The opioid epidemic (opioid dependence and addiction) has become a national crisis, with more than 90 Americans dying every day after overdosing on opioids. Opioids are common and effective drugs that doctors prescribe to treat chronic body pain (pain not related to cancer), however, they carry serious risks if used incorrectly. Most people are of the belief that the opioid epidemic is a distant issue that won’t hit home, but opioid abuse affects millions of Americans and it can take its toll on friends and families around those suffering from addiction. So it is important to understand what’s true and what’s myth (what opioid addiction is and what it isn’t), it is important to separate fact from the fiction when it comes to opioids.
It is important to debunk the myths about this drug, since such common misconceptions are what prevent many people from getting help. People of all ages who have a substance addiction disorder and individuals with a history of substance abuse must seek addiction counseling, New York City, which can be instrumental in helping to prevent serious mental and physical diseases, disorders and conditions due to excessive, long-term exposure to drugs.
Here are some of the most common misconceptions about opioid addiction:
Myth: A medicine prescribed by a doctor cannot be addictive.
There isn’t anything inherently bad or wrong about a doctor prescribing a drug, which are essentially tools that doctors use for their patients. The same applies for opioid pain medications, which doctor prescribe for managing acute pain, such as pain from surgery or a broken bone. However, some people continue taking the medication for prolonged periods, even after they no longer need it. It could be attributed to either how the medicine makes them feel, or they became dependent on the drug, so much so that they experience difficult physical withdrawal symptoms when they try to stop taking it.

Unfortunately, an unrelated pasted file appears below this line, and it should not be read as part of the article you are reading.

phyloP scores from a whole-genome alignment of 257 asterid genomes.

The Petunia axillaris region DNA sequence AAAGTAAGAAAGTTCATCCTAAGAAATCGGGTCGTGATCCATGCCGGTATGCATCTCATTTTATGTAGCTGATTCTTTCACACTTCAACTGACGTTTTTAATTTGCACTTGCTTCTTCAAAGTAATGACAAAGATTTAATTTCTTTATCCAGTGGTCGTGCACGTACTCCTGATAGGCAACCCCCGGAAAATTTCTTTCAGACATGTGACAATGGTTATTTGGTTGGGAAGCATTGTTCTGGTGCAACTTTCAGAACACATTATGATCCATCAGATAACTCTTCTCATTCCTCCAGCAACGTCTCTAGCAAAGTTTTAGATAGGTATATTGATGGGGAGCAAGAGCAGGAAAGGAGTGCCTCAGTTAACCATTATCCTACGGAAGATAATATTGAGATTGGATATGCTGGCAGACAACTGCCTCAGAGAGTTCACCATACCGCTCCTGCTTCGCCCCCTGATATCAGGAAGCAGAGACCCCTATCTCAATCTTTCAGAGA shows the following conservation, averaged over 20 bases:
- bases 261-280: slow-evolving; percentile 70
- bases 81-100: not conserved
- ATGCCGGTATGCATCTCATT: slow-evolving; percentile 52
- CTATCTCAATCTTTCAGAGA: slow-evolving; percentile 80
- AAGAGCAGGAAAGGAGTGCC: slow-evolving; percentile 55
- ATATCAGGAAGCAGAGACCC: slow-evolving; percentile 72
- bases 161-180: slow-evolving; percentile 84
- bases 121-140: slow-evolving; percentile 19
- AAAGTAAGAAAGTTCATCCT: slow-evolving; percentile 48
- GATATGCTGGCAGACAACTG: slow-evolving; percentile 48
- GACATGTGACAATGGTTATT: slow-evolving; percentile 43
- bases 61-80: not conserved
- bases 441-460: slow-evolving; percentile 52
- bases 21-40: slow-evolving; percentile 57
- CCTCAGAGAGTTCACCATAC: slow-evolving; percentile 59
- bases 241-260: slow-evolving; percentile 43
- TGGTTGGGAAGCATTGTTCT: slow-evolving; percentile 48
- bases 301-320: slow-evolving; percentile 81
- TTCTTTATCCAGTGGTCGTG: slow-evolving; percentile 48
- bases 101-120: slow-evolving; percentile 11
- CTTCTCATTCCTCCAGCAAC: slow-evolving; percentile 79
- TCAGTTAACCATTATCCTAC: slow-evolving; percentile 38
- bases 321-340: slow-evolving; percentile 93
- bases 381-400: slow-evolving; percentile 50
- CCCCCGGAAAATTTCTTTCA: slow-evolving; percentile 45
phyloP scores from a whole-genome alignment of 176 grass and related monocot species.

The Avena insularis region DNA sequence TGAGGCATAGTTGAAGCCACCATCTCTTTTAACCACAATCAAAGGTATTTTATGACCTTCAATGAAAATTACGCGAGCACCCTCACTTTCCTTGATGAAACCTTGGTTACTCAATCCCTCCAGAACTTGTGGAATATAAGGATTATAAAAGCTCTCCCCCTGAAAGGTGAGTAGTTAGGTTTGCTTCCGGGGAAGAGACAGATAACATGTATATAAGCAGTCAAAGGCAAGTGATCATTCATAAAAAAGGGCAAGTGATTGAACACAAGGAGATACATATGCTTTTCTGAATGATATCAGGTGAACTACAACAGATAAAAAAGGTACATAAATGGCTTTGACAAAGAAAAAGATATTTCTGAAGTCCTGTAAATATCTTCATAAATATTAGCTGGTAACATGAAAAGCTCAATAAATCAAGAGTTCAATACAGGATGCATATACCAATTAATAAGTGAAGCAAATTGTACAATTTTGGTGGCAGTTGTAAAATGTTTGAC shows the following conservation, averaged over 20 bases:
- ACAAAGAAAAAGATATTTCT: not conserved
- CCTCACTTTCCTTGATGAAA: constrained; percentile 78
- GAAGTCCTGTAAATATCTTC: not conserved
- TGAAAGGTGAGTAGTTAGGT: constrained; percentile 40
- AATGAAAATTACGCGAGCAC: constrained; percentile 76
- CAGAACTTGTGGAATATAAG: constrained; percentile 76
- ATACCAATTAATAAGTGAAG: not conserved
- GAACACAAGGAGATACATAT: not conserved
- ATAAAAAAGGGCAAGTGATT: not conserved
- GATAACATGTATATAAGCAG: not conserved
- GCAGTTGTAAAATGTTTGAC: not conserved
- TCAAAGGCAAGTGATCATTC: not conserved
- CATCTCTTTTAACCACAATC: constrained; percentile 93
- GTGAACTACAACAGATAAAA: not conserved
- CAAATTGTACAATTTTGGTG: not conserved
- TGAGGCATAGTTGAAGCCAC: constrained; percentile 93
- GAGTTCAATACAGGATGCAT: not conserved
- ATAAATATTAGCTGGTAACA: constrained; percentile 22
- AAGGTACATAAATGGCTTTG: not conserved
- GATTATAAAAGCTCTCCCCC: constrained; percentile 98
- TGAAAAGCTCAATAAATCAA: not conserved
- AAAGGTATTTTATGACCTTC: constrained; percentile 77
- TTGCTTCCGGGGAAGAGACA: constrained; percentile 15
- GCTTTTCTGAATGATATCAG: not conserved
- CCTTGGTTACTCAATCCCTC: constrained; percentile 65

Any drug causing this level of dependence- where the individual has lost control over the use of the medicine- can become addictive, which means the person continues to use the medicine despite negative consequences or is unable to stop using the drug despite wanting to.
Myth: Individuals who are addicted to opioids are easy to recognize.
Movies and television shows have made us believe that it is easy to spot someone with an addiction (opioid, alcohol, or otherwise). It is far from true, anyone can be addicted to opioids and you may remain in the dark about it, as someone who’s addicted may be able to hold down good jobs and have a “normal” life. Not to mention, there is no specific type of person who may have an addiction, or be at a heightened risk for one.
Myth: It is safer to endure the pain than to risk addiction.
It isn’t logical to bear the pain by avoiding treatment (opioids make it possible for people with certain types of pain to function and lead a good quality life). It’s advised to talk to your doctor if you’re in pain and worried about the risk of addiction with taking certain medication, who’ll be more than willing to walk you through safe and effective ways of taking your medication. The key to avoiding addiction is to understand the risks of opioids, and that it is possible to use them while avoiding addiction. Choosing to avoid a medication out of fear of addiction is no way out.
Myth: People only become addicted to opioids if a person has a history of addiction or if they take a high dose.
There’s no denying that having a family history of substance abuse does increase the risk, but in no way does it have to be present for an addiction to occur. An individual who has no previous history of addiction is as vulnerable to becoming addicted to opioids as someone with a family history.
Coming to the second part, no matter high or low, any dose of an opioid can lead to dependence. Reactions to opioids vary between individuals as does how each person perceives pain, since some people are relieved of pain with just minimal doses, while others require stronger and more frequent doses. No matter which end of the spectrum you fall in, you can become dependent on an opioid.
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